The next day was pivotal in the context of the week. Jase and I started fishing with guide Tia on the flat we'd fished the previous morning. I got shots from the get go and dropped 2 fish, one self guided after I'd had a shot with Tia. The fish were about but spotting conditions were horrible.On returning to the boat we received word that bait had been spotted so headed over to the zone to check it out. This marked the turning point of the trip - the focus was switched from bones to GTs.
Both Jase and I were able to hook GTs that afternoon and we were both simply smoked... despite locking down the drag on the big Tibor Gulfstream my fish simply tore into the coral reef system and the 130lb fluoro leader snapped like cotton. Jase hooked up soon after and his fish threaded bommies like an expert, smashing him off.
Today it rained. And rained. Jase and I jumped aboard with Rua and got going. He took us straight out to the reefs where Tim, Karl and Tia joined us with the other boat. I was up first and to my everlasting delight and relief when the pack of GTs that charged my fly, a leading fish grabbed the fly and after the hook set charged the right way! Rua was after it in a flash and after a torrid white knuckled set em up smash em down fight I got the fish on its side and Rua landed it. I whooped in delight! Tim who'd previously crossed swords with 15 odd GTs and had not landed one gave me a far off high 5 and Jase gave me the obligatory fist bump. Cloud 9!
Soon after, Jase hooked up and after a torrid fight landed a freakin horse blue-fin trevally, the likes of which I'd never seen before in terms of scale.
We fished on, both getting smoked by other GTs. On the other boat, Karl hooked up and landed his first GT under clearing skies.
|Credit: Tim Angeli|
Back at the ramp we compared notes on broken gear. Factory welded loops on flylines seemed to be the biggest issue (I'd blown one out as had both Karl & Tim) and makeshift repairs were the order of the day.
|The commitment loop...|
|Credit: Angeli Media|
After a while we anchored awaiting fish to pass us by, and Karl and I had a play around with crease flies for the bluefins that passed by regularly.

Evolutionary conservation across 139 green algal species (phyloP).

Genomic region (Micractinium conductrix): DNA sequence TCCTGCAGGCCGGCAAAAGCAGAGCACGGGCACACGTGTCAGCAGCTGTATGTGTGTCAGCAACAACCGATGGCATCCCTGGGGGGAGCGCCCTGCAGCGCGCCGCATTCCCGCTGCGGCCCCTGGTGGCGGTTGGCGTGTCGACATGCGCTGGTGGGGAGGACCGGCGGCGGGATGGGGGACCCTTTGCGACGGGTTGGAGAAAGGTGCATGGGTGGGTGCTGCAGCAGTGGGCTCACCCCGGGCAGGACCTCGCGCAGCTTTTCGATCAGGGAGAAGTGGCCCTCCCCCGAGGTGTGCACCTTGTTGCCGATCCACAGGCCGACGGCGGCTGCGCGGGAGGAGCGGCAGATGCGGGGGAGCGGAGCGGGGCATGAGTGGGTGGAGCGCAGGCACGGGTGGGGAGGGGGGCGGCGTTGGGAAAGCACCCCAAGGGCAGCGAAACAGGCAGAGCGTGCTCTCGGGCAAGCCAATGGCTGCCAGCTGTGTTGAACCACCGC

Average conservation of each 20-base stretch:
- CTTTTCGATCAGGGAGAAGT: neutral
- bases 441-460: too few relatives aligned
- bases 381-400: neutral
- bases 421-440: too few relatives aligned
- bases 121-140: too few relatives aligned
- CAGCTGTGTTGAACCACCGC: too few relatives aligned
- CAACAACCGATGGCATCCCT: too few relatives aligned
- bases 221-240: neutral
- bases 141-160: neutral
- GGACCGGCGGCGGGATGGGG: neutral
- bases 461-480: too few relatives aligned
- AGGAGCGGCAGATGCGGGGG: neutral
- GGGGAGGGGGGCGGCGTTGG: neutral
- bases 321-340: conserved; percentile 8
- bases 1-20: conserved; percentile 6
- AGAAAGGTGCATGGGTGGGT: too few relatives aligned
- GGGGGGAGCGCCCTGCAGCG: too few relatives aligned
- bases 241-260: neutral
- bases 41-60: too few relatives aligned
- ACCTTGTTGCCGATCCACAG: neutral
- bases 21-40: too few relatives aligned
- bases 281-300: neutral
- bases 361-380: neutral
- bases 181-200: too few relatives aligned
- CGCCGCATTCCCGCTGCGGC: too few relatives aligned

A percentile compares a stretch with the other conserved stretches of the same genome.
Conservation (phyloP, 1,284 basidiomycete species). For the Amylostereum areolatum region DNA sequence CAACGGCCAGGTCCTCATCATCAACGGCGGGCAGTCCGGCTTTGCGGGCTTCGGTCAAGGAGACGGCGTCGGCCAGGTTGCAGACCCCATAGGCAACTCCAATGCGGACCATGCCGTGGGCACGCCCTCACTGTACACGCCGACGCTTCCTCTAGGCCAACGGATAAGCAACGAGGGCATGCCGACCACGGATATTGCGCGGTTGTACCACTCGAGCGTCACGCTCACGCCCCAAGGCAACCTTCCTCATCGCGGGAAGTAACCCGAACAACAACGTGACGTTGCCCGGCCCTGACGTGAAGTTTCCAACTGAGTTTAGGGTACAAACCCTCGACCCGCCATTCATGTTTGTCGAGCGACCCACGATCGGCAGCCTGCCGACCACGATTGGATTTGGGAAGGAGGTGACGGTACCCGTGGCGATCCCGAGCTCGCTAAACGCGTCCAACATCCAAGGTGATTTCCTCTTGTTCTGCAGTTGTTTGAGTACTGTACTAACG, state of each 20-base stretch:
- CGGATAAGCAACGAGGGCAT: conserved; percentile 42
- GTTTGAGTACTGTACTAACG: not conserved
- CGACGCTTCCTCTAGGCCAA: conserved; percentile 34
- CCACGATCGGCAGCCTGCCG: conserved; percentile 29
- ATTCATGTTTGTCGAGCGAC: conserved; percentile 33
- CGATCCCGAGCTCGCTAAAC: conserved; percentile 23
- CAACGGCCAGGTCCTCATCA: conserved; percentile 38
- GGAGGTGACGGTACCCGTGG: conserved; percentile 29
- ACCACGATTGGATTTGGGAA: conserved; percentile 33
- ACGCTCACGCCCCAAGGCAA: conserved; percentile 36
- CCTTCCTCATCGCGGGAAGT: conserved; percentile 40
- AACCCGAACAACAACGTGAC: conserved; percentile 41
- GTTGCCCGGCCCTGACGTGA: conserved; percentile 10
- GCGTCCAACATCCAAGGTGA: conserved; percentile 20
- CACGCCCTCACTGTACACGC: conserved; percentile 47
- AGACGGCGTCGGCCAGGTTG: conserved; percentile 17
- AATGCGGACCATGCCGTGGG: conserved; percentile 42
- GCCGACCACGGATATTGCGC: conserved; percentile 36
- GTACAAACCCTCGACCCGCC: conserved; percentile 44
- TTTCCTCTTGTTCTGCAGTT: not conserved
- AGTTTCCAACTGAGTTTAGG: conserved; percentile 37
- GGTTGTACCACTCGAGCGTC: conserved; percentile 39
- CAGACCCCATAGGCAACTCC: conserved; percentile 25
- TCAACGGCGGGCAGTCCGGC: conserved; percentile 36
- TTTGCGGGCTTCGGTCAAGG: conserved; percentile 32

We hit no further GTs that day. Back at base Jase relaid that his brand new Tibor Signature had pretty much shat itself, locking up on 2 large fish and breaking his fly line. I lent him my Riptide but was unsure as to whether it could exert enough drag - whilst my main kingfish reel I'd certainly never sunset the drag before...
Our last day on the boats arrived and again Karl and I teamed. We found GT's on the flats and soon Karl was into it, casting to and landing a real beaut.
I hit a great fish but the ever present wind had blown my running line under my heel - my flyline snapped like cotton...
Then Karl hooked up gain and an epic fight ensued. The fish ran again and again, throwing rooster tails of spray from the line. 3 times my mate had the fish boat side, and 3 times it pulled away, finally winning its freedom...
And that seemed to me, to be a very apt end to the trip.
- "Wind the drag all the way up, and hang the Fk on!!!"
- Factory welded line loops are not up to GTs...
- Old and reliable can be best. My 20 year old Tibor Gulfstream performed flawlessly. The same cannot be said for at least one Hatch 11 Plus and one Tibor Signature
- The Sage Salt is unlike any other lifting rod I've used. I knew this from the big mako sharks caught last year.. but stopping a GT in its tracks and lifting its hefty bulk is the real test, and one the rod passed flawlessly
- I thought I'd tied enough brush flies. I had, but only just enough...
- More casting practice needed, esp in the wind with a huge fly and 12 weight...
Roll on 2019. Same bat time, same bat place...